Joan Blondell (1906 - 1979)

A photo of Joan Blondell
Joan Blondell
1906 - 1979
August 30, 1906
December 1979
Last Known Residence
West Hollywood, Los Angeles County, California 90069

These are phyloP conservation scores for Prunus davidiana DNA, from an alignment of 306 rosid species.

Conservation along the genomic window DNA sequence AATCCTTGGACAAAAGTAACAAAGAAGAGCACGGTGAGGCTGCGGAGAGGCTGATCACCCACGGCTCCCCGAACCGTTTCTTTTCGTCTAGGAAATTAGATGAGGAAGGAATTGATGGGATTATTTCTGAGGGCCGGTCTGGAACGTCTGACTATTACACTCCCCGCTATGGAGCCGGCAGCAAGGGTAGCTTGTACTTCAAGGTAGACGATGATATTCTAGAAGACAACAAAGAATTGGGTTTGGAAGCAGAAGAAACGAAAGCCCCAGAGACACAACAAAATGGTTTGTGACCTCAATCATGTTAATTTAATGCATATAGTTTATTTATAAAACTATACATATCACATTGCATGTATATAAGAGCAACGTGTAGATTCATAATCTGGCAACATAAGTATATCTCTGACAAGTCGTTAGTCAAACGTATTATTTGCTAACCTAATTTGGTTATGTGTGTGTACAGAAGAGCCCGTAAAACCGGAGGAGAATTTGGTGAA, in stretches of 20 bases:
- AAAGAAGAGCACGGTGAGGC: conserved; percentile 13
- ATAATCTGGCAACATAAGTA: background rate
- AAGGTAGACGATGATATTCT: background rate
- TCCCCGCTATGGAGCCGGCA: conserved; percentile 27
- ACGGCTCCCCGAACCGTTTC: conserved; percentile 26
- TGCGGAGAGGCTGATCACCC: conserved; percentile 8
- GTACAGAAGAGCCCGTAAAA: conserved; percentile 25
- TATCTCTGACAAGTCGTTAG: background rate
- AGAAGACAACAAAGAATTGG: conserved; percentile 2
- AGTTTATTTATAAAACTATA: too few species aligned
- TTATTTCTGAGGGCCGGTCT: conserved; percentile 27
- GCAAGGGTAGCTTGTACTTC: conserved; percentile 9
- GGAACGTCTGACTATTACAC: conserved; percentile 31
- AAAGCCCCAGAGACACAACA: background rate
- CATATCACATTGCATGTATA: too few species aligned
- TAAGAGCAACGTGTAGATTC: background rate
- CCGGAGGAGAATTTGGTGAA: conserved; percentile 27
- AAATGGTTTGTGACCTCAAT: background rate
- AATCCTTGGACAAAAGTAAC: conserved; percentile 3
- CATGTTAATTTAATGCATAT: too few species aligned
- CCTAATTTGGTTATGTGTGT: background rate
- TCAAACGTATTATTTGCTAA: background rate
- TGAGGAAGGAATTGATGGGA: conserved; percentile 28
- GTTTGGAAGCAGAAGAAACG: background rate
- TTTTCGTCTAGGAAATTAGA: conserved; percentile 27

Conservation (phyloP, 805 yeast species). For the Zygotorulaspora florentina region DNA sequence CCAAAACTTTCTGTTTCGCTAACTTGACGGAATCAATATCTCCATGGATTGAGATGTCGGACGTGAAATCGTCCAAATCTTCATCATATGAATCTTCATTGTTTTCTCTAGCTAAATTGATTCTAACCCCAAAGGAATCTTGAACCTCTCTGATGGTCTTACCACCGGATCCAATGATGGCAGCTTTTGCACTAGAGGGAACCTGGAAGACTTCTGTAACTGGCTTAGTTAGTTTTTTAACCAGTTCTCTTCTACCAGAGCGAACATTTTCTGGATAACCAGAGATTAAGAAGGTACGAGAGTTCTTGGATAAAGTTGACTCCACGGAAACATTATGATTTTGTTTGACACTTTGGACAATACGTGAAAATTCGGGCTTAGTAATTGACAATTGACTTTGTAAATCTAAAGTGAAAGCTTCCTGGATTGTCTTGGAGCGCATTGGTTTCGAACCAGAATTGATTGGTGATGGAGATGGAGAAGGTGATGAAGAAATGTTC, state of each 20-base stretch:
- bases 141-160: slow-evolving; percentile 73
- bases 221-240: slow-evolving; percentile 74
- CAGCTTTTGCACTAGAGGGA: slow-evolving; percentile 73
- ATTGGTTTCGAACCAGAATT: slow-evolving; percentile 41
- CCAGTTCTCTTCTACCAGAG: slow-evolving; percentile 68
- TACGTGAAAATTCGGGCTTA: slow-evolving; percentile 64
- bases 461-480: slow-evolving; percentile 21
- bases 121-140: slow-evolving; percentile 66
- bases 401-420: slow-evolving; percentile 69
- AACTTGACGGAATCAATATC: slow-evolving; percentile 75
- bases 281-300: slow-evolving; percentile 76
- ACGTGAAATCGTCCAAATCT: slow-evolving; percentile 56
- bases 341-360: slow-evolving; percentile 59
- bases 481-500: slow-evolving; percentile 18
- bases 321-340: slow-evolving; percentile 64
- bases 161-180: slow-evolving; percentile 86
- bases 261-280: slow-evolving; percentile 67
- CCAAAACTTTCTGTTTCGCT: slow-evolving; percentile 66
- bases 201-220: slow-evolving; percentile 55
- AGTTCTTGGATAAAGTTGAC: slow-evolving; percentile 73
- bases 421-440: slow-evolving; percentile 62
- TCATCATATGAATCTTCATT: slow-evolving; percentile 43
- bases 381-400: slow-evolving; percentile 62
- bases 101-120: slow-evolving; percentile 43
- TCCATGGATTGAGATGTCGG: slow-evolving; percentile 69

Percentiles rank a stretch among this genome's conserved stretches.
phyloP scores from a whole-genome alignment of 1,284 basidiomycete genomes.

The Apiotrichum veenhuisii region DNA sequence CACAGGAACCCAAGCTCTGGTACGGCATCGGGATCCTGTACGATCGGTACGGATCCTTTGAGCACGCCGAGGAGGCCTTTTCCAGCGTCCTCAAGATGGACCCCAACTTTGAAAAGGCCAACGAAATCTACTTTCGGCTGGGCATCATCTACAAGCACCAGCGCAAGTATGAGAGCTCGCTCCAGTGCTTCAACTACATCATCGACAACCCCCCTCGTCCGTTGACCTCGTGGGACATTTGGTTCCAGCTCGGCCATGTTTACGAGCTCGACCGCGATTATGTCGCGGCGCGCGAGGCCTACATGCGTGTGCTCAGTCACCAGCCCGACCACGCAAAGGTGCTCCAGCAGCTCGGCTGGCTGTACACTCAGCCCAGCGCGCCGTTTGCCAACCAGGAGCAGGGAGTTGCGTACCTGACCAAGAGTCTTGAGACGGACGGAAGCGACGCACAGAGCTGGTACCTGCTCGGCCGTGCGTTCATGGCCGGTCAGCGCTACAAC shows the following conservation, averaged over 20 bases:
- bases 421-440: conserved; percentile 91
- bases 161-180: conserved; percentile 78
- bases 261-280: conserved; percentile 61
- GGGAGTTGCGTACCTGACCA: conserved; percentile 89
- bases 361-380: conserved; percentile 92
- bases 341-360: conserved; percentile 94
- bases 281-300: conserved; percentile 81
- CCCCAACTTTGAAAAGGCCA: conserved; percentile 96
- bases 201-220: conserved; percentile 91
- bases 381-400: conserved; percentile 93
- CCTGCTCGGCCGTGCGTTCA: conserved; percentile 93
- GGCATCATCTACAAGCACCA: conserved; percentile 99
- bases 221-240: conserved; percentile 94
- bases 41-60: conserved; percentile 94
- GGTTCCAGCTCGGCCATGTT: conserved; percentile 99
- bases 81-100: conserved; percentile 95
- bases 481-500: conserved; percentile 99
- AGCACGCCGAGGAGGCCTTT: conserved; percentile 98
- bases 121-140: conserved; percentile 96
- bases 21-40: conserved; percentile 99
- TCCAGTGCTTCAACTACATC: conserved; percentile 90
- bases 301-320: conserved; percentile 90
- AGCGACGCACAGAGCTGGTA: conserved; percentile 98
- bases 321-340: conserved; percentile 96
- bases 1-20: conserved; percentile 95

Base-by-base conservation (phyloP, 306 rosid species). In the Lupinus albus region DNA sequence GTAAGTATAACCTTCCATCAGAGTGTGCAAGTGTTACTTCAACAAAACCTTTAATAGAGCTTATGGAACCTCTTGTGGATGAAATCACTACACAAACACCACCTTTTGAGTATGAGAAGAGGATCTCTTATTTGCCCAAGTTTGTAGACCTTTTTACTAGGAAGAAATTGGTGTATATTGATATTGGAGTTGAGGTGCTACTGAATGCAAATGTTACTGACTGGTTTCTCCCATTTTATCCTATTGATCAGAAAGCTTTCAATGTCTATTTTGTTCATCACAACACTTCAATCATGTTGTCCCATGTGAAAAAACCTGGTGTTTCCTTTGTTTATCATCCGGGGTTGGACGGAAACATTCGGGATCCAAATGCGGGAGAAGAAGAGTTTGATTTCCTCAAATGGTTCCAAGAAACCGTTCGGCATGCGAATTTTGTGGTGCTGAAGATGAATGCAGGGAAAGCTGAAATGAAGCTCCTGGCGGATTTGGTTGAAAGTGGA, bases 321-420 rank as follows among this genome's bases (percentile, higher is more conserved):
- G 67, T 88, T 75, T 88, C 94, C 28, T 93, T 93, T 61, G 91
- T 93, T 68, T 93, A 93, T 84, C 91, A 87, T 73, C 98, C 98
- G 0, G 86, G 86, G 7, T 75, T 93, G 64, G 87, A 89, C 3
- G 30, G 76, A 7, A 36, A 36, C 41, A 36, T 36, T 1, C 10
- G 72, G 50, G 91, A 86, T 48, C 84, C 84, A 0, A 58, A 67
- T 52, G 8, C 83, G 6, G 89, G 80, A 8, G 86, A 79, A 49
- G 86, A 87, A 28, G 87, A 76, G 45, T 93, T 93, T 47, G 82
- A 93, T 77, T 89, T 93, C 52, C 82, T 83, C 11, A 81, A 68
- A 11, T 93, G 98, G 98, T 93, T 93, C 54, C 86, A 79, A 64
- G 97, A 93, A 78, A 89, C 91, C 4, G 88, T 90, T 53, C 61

Joan Blondell was born on August 30, 1906. She died in December 1979 at 73 years old. We know that Joan Blondell had been residing in West Hollywood, Los Angeles County, California 90069.
Updated: June 8, 2021